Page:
May 21, 2020 - 7:55:56 PM

2262 posts since 8/23/2008

quote:
Originally posted by The Violin Beautiful



Also, the strings wear grooves into the fingerboard from contact over time. Your fingers will make depressions in the board, but the strings tend to make grooves first.


I have seen this on 'a' violin, but I've had my violin for 48 years, and I've played 'it' for that long, can't see any grooves from fingers or strings...?

May 21, 2020 - 8:45:48 PM

1774 posts since 12/11/2008

quote:
Originally posted by The Violin Beautiful

If you look at a fingerboard that’s been used regularly for a few months, you’ll see that there are metal deposits on the board beneath the strings from them wearing against the board during playing.

The strings do come in contact with the board. You tend to see less metal higher up the fingerboard because the higher positions don’t get as much use as the lower ones. However, if you play a lot in the higher positions, you’ll see some deposits there as well.

Also, the strings wear grooves into the fingerboard from contact over time. Your fingers will make depressions in the board, but the strings tend to make grooves first.


My fiddle fingerboards are littered with metal deposits.  Proof of the pudding.  I also get a kick out the fingernail pits I've made in my guitar fingerboards, not to mention all the fret grooves.  As long as I can still get tone, though, I'm okay with it.

May 22, 2020 - 7:38 AM

1879 posts since 8/27/2008

I definitaly push the strings to the wood, it's really hard trying not to. But that's in first position. I can get a sense of what's being talked about in the higher positions because the strings are further off the ebony.

May 22, 2020 - 1:09:25 PM
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1489 posts since 4/6/2014

Think i've said it before but,  i think that fiddle "Tone" is a balance between LH finger pressure and bow weight, pressure and bow placement...( And strings/setup and stuff that are personal preferences). If there is a physical barrier in the way IE: The finger board or a "Fret"... (perish the thought), my tonal spectrum is much reduced.

i can feel the string vibration in my LH finger ...And through the bow into my right hand. Couple that with the actual audio sound of the note, and i am starting to be in control of the sound i am producing. And amazingly somehow, i can minutely adjust each parameter to produce an approximation of my desired sound.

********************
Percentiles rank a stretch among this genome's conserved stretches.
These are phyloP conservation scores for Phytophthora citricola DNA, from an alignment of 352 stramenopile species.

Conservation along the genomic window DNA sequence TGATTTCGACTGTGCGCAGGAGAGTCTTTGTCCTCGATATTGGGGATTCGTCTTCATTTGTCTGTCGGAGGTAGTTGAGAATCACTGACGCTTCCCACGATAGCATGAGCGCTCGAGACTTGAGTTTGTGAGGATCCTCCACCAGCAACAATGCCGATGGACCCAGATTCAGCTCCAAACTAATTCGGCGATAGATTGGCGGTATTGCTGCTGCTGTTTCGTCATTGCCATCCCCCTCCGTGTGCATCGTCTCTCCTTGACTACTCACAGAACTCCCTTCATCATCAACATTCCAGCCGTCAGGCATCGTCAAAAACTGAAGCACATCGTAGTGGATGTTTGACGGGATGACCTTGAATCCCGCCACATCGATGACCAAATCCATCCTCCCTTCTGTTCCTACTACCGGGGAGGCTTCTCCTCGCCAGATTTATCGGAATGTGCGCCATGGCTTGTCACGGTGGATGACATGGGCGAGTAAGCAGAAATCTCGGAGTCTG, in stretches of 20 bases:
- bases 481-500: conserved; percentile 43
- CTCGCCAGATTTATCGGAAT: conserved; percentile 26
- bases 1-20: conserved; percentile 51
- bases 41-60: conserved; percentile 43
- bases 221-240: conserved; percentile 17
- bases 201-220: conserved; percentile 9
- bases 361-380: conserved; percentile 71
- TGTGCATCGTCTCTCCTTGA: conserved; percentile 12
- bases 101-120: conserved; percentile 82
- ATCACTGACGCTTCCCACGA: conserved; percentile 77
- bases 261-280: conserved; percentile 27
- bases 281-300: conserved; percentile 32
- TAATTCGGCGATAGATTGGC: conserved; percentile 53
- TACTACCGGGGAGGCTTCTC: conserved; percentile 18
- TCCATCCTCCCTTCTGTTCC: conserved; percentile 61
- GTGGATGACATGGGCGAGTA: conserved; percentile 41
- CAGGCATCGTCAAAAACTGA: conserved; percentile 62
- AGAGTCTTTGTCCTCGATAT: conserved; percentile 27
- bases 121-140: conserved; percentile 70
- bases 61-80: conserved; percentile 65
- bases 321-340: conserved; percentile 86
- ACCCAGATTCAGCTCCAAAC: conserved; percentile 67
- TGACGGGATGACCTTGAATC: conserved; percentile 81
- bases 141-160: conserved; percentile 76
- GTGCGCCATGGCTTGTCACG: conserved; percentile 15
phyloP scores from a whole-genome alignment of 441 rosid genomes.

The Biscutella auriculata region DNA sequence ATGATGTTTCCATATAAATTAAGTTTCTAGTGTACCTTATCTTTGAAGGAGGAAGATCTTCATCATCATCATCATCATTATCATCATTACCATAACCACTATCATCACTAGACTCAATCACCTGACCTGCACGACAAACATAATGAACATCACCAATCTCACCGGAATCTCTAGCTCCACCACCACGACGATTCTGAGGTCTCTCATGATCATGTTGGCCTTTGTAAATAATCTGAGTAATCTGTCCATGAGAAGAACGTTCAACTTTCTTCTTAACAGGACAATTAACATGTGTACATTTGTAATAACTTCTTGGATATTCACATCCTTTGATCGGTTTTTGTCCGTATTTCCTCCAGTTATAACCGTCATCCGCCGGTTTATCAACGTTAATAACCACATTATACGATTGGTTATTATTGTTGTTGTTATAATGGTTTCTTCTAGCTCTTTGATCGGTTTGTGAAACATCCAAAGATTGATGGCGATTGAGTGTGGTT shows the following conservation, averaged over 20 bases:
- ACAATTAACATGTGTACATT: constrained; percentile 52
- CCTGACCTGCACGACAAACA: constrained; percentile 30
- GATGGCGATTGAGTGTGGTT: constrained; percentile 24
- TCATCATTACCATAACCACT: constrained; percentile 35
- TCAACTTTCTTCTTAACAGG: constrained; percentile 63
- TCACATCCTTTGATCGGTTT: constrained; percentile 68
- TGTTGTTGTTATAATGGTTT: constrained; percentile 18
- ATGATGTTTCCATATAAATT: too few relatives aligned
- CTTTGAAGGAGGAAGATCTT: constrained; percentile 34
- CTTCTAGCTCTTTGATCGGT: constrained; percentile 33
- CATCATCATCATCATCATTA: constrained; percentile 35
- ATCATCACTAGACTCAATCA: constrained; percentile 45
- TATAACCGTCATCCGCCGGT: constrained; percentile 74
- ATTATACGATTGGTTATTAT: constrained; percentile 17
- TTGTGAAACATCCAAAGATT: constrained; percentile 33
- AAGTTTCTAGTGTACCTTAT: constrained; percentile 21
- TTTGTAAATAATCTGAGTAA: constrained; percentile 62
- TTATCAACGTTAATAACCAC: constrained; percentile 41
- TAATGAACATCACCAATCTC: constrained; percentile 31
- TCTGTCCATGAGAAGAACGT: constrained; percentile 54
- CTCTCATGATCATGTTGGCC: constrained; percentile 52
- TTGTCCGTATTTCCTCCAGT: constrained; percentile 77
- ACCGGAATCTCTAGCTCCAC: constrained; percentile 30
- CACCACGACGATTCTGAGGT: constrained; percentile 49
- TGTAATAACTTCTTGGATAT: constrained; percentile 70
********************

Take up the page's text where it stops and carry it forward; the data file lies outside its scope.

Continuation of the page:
The more i play the more subtle things become

May 22, 2020 - 8:35:19 PM

2262 posts since 8/23/2008

quote:
Originally posted by Brian Wood

I definitaly push the strings to the wood, it's really hard trying not to. But that's in first position. 


I've experimented with both extremes of string heights, and if the strings are very low it is difficult to not press down to  the fingerboard. 

When I became aware of this 'minimum pressure concept' I needed to do some very focused practice, it took awhile to unlearn the bad habit and for this concept to become automatic.  

May 23, 2020 - 3:33:31 PM
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224 posts since 6/3/2016

It would be difficult to play half steps if you press down very hard. For example, Cincinnati Rag starts with four descending half steps on the E string. Here is a Kenny Baker recording: https://www.youtube.com/watch?v=vdr_T7bgnS0 . The tune starts out with four descending half steps on the E string (G-F#-F-E) using two fingers. Even going from G to F#, the stopped middle finger is about to be in the way of the index finger, so you have to move the middle finger a little to make room for the index finger. And then going from F# to F you have to inaudibly slide the index finger. Good luck doing that with lots of pressure on the fingerboard.

May 23, 2020 - 11:39:48 PM

1489 posts since 4/6/2014

@ RinconMtnErnie

"The tune starts out with four descending half steps on the E string (G-F#-F-E) using two fingers. "